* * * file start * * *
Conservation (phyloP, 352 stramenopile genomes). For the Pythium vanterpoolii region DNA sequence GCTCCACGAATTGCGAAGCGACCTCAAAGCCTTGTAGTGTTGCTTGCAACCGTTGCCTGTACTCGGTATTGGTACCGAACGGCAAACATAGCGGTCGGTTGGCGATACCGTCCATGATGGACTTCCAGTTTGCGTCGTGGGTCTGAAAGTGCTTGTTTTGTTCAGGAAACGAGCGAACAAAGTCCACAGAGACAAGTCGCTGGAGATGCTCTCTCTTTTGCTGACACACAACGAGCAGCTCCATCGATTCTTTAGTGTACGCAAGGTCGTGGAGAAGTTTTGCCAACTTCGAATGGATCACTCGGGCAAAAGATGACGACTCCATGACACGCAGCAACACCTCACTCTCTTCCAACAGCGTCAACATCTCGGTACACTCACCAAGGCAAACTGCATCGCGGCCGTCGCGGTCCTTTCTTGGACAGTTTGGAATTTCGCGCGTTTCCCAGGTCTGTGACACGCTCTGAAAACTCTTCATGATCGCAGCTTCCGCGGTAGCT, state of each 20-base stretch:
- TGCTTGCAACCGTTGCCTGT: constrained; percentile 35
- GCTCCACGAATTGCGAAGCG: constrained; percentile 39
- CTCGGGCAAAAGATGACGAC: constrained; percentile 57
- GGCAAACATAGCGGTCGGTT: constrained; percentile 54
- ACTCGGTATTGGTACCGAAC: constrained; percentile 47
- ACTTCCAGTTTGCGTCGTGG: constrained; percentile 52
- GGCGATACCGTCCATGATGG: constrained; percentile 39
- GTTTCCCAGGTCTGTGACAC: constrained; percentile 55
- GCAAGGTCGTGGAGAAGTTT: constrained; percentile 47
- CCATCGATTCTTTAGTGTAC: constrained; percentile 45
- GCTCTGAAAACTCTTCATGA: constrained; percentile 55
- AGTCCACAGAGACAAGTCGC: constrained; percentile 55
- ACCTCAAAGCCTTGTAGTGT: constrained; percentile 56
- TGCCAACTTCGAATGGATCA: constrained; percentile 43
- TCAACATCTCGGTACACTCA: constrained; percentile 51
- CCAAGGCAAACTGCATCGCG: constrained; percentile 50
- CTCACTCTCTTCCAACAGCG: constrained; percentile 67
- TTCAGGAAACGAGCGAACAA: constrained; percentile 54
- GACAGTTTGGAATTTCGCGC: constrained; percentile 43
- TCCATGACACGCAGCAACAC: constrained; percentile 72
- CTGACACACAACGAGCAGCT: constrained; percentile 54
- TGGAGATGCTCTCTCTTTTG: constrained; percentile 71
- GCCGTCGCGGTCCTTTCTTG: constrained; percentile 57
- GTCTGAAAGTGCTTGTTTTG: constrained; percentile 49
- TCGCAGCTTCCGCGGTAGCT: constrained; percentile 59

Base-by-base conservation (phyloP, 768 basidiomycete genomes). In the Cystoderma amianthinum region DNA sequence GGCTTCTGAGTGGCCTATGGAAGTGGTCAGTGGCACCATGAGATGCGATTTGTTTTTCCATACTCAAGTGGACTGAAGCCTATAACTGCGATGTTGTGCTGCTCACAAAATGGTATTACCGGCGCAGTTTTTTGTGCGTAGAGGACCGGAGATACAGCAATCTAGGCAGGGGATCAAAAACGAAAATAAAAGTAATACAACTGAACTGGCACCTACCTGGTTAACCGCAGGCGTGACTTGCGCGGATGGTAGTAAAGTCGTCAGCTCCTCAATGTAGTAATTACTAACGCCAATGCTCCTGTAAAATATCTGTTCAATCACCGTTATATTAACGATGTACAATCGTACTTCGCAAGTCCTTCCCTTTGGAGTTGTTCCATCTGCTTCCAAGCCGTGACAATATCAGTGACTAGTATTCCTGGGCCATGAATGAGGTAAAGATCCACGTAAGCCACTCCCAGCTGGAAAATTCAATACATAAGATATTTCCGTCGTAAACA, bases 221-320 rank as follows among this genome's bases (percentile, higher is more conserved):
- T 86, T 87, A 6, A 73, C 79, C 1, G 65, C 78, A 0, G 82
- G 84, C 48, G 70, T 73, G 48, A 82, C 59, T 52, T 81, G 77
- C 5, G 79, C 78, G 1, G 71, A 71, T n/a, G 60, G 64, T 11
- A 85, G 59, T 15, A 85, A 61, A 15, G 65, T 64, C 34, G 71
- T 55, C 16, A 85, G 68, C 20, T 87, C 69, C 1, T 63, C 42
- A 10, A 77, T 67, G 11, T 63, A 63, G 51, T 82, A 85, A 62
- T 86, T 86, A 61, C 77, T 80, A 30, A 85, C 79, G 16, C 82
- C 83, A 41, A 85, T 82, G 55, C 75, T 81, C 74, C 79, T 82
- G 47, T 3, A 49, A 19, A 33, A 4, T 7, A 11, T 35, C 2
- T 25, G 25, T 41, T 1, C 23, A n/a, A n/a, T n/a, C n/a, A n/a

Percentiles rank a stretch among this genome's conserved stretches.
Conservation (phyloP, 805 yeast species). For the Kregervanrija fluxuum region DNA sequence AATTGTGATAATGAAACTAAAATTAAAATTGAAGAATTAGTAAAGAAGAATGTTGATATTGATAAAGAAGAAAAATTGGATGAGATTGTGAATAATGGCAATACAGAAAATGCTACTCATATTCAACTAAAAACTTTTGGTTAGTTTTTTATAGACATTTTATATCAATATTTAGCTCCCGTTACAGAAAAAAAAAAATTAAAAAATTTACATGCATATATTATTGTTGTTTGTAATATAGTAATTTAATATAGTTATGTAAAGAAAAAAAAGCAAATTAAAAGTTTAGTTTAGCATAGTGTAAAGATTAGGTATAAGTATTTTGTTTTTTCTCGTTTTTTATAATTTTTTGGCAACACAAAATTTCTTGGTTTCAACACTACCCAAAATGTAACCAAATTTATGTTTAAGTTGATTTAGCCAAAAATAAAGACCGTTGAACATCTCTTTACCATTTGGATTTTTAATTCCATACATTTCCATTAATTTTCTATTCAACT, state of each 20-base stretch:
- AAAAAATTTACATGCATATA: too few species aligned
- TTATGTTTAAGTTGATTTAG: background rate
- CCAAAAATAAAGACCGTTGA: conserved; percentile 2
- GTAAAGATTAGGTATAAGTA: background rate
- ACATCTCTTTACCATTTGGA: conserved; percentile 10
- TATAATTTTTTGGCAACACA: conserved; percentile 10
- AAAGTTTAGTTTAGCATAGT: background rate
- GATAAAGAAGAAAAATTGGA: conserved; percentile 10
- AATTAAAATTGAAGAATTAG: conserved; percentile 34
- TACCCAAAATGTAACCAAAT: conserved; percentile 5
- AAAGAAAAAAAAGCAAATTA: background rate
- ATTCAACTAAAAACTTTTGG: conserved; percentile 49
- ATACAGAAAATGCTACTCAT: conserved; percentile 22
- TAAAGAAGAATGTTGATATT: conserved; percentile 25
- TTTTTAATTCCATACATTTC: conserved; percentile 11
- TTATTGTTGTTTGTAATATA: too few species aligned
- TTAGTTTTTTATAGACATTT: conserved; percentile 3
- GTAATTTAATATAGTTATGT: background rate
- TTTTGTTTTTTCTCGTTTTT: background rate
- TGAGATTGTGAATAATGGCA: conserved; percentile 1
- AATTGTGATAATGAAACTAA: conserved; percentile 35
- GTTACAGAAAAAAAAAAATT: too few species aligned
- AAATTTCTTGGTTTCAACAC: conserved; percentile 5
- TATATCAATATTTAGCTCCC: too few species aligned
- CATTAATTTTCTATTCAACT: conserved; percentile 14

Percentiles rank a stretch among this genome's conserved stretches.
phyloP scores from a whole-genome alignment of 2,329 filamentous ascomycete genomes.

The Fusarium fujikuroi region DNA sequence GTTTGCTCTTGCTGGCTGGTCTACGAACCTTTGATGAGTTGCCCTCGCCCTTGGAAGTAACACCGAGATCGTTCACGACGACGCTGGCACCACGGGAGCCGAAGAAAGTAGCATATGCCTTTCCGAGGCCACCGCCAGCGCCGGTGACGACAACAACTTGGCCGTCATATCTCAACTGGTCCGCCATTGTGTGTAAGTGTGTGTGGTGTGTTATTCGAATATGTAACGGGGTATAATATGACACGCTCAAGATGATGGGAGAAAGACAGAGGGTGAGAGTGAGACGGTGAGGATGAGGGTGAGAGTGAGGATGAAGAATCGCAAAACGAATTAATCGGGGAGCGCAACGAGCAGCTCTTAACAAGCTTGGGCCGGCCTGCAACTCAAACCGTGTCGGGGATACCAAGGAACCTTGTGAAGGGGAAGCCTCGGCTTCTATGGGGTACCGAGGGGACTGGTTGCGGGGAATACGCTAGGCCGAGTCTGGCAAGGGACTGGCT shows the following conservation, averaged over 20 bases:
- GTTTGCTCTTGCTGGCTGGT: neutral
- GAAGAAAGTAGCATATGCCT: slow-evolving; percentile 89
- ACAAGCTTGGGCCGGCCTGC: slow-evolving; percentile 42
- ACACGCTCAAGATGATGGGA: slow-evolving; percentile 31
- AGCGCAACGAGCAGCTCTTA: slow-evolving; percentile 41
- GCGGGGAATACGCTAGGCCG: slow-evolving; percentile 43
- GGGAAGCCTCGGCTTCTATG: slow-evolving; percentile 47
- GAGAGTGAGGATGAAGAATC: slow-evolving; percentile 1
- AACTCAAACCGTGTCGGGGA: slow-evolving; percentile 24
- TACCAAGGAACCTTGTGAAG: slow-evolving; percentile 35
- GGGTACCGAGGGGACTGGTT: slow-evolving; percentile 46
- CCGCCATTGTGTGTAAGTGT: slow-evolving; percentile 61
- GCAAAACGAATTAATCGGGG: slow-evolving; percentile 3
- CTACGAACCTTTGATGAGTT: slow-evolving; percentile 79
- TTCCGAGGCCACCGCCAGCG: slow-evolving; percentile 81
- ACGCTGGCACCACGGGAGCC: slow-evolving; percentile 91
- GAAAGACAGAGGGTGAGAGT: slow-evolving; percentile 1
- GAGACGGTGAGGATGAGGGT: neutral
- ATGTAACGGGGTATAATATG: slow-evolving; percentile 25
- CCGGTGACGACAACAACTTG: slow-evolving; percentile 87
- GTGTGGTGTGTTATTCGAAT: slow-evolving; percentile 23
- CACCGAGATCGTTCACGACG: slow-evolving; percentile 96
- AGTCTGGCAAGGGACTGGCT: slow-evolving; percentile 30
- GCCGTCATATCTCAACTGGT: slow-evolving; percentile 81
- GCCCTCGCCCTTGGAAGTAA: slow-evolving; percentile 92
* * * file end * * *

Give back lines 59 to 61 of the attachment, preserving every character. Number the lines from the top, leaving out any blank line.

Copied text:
- TGAGATTGTGAATAATGGCA: conserved; percentile 1
- AATTGTGATAATGAAACTAA: conserved; percentile 35
- GTTACAGAAAAAAAAAAATT: too few species aligned